Risk Management: Key Ratios


In the last post about general demographic information on a zip code level, we discussed different ways to screen for potential zip codes based on a breadth of factors. Another critical component of screening is to locate properties in locations where you avoid getting burned on the actual deal. Focusing on individual deals is time consuming; therefore, in order to drill down the total number of properties you need to look at, we need to examine where we are more likely to find better deals.

Risk Management 101 – Ratio Analysis

There are many ratios out there for evaluating potential investment opportunities. One of the more common ones you may hear in the news is the Price-to-Earnings (P/E) ratio for stocks, which represents the current market value of the company relative to that company’s the net income. The benefit of these sorts of  ratios is that they allow us to understand an investment is expensive or cheap.

For example, lets say the long-run price-to-earnings ratio for the whole stock market is around 15.0x (meaning the price is about 15 times the net income of the company). If stock A has a P/E ratio of 16.0x and stock B has a P/E ratio of 14.0x, assuming all other factors are the same, an investor would more likely select stock B because it is “underpriced” relative to the stock market’s long-run P/E ratio of 15.0x. While there certainly many other factors you would need to analyze, the ratio helps give you a starting point so that you are not researching positions that are possibly overpriced to begin with.

In the same way we look at P/E ratios for stocks, we can adapt the same logic for residential real estate. Two of the key multiples we can look at include:

  • Price-to-Income (P/I) ratio:  the ratio of the average home prices to the average personal income.
  • Price-to-Rent (P/R) ratio: the ratio of the average home prices to the average rent.

Note: the averages may be replaced with the median as certain investors believe it is a better representation of centrality for a specific zip code. For the purpose of this analysis, I have utilized average numbers. 

In order to acquire the data, we can acquire the average home price and household income data from the moving.com analysis per my previous post. The average rent figure is a bit more difficult to look at given the ever changing nature of local rent and aligning housing characteristics (such as the number of bedrooms or bathrooms). In order to acquire the information, I went to the MyApartmentMap website. Below, we can type in the zip code of the areas we are looking at:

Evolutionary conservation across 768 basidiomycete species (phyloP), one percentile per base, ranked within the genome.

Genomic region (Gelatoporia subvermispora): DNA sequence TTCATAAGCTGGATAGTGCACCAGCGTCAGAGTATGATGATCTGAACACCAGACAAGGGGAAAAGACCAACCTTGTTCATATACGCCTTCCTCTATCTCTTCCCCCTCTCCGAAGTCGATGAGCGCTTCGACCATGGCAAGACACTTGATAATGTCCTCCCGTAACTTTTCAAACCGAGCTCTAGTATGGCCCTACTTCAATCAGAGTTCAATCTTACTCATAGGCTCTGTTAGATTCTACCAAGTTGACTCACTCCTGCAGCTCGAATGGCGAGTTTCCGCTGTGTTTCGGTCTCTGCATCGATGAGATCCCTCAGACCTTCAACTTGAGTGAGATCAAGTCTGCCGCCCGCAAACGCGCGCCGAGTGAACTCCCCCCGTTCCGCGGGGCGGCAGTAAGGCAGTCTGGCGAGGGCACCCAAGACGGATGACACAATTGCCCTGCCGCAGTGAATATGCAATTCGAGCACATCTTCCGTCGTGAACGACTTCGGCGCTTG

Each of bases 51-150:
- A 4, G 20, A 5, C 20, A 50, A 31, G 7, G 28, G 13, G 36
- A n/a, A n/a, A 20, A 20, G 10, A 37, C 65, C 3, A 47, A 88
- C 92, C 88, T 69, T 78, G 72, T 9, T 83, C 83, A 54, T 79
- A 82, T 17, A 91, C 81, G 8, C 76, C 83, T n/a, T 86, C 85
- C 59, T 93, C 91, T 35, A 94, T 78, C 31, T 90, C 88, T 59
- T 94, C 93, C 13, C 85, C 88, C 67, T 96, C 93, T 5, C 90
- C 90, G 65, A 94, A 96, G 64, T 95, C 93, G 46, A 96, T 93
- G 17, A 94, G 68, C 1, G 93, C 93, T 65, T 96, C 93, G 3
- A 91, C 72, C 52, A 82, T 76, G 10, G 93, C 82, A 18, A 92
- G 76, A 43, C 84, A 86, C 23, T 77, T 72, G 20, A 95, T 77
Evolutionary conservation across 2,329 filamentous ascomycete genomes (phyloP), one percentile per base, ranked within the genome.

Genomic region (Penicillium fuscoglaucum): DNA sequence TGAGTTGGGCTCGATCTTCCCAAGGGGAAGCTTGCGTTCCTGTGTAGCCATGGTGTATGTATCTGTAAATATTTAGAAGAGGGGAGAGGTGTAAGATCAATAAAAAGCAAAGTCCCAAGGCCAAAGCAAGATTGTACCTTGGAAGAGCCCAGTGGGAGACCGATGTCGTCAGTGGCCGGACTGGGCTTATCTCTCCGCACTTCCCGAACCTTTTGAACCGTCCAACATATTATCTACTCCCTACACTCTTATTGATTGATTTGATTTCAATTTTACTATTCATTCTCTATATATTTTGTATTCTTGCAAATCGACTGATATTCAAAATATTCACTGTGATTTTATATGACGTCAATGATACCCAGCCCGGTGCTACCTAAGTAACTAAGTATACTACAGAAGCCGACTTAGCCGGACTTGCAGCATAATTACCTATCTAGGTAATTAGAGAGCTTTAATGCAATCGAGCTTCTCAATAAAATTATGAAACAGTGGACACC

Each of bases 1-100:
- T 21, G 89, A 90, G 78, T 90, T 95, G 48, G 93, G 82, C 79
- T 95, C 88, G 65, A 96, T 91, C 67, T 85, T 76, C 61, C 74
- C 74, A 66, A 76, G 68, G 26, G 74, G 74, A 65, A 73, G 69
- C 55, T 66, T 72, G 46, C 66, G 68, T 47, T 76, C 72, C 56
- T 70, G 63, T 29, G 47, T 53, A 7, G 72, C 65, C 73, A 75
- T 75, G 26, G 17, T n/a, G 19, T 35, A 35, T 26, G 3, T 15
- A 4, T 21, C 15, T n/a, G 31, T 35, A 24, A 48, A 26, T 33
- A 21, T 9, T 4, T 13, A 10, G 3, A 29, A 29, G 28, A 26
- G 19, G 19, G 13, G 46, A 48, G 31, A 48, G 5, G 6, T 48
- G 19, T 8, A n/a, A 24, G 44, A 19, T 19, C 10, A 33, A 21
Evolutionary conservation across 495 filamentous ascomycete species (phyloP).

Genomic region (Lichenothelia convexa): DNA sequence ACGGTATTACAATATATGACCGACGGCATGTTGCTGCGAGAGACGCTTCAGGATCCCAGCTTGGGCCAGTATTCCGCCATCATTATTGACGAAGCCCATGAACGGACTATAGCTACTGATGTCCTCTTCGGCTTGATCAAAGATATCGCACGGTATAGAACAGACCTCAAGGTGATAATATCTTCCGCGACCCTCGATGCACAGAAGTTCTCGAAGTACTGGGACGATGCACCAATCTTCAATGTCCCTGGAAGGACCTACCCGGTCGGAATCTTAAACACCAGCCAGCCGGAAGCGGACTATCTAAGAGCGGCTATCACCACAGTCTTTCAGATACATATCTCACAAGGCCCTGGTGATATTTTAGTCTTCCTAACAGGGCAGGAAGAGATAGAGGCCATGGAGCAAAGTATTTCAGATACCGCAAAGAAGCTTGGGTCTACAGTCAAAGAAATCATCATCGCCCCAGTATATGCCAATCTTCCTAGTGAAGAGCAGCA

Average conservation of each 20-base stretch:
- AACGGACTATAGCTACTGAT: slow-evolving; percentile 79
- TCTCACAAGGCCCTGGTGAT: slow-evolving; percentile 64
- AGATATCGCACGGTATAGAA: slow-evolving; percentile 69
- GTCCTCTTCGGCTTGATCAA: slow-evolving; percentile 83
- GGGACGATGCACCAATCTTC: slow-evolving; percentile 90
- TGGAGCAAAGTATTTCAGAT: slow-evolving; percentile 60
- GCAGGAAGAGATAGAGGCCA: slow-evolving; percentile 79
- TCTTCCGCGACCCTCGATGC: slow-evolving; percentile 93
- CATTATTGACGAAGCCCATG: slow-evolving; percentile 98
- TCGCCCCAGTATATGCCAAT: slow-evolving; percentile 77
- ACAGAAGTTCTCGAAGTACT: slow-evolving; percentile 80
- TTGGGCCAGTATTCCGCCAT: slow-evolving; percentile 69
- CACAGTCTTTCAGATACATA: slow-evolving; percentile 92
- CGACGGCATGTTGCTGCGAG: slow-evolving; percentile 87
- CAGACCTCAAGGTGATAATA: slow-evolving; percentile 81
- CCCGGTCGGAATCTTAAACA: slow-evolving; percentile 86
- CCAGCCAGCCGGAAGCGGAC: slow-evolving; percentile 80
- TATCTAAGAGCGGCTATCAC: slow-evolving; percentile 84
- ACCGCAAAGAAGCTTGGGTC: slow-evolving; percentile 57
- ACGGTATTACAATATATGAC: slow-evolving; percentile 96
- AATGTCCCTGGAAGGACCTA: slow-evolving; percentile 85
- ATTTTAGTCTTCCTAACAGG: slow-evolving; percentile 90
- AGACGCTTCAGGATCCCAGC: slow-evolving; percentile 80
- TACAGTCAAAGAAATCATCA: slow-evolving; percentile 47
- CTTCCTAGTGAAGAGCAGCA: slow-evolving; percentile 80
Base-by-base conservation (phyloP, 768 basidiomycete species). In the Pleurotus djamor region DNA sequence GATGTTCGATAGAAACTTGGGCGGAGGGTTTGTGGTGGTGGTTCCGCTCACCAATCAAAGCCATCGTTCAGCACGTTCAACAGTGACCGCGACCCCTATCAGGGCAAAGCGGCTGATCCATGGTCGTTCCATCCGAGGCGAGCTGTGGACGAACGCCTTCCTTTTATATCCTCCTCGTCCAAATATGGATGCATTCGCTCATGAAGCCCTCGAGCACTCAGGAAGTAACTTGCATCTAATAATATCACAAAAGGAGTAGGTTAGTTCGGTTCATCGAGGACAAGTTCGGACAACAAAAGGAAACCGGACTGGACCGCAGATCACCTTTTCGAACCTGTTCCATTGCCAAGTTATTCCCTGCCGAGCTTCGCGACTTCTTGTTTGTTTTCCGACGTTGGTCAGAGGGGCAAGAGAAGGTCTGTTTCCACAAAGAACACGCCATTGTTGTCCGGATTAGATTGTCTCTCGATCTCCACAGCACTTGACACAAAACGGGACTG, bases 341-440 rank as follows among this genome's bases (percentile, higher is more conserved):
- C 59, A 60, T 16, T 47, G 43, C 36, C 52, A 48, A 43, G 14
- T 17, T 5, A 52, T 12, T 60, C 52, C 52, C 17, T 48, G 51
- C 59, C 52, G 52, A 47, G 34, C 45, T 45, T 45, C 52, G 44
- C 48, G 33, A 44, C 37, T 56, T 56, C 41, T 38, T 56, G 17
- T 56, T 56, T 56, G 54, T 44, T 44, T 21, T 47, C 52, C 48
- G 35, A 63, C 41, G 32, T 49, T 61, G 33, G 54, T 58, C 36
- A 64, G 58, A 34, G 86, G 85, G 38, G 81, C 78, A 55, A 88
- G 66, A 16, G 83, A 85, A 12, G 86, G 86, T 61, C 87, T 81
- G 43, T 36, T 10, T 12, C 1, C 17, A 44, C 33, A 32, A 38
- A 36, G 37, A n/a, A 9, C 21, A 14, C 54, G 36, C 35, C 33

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After selecting the zip code, select the “rental data” link at the top of the page:

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Finally, we can see the average rental rates for studio, 1 bedroom, 2 bedroom and 3 bedroom apartments.

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Once this has been applied to all of the zip codes, we can compare the average P/I and P/R ratios. For the purpose of this analysis, I looked at both sales price relative to 3 br and 2 br rental prices. Using the same color scale as before, we can separate the good from the bad. Remember, we are looking for ratios below the median of all the ratios, which is an indicator for “underpriced” homes.


As you can see, this analysis will provide a conflicting analysis with the previous two posts. The reason for this is that growing jurisdictions (such as 30342) may be overpriced (an indication that the market has peaked and prices will soon start to fall). If, as an investor, you believe that the specific jurisdiction will keep growing, then the ratio analysis means less and less to you. However, to take a more conservative approach, picking from underpriced homes helps you find areas where prices still have room to move north.

However, be warned when selecting properties only based on the multiples, because they may also indicate that prices will keep falling in that respective zip code. From lessons learned in 2008, catching a falling knife can burn your investment portfolio. After the screening part of your investment due diligence, always remember to do a more detailed dive into the specific property (we will review this in later posts). The aim is to layer the initial analyses on top of the multiples research and find the best risk-to-reward ratio based on your investment profile.

Now, how else can we use this data? As the Great Recession has taught us, the economy moves in cycles. If we compare these multiples to historical data points, we can see when the market starts to become more overheated. Review this Investopedia article for more information on the P/I and P/R ratios.


Being able to analyze the macro trends in the housing market allows individuals to smartly filter through different zip codes to find the best potential deals. Risk management is an essential component of any investment portfolio, real estate is certainly no exception. In the next lesson, we work on combining the research from the past couple of days and reducing the number of zip codes we are looking at from 27 to 3.

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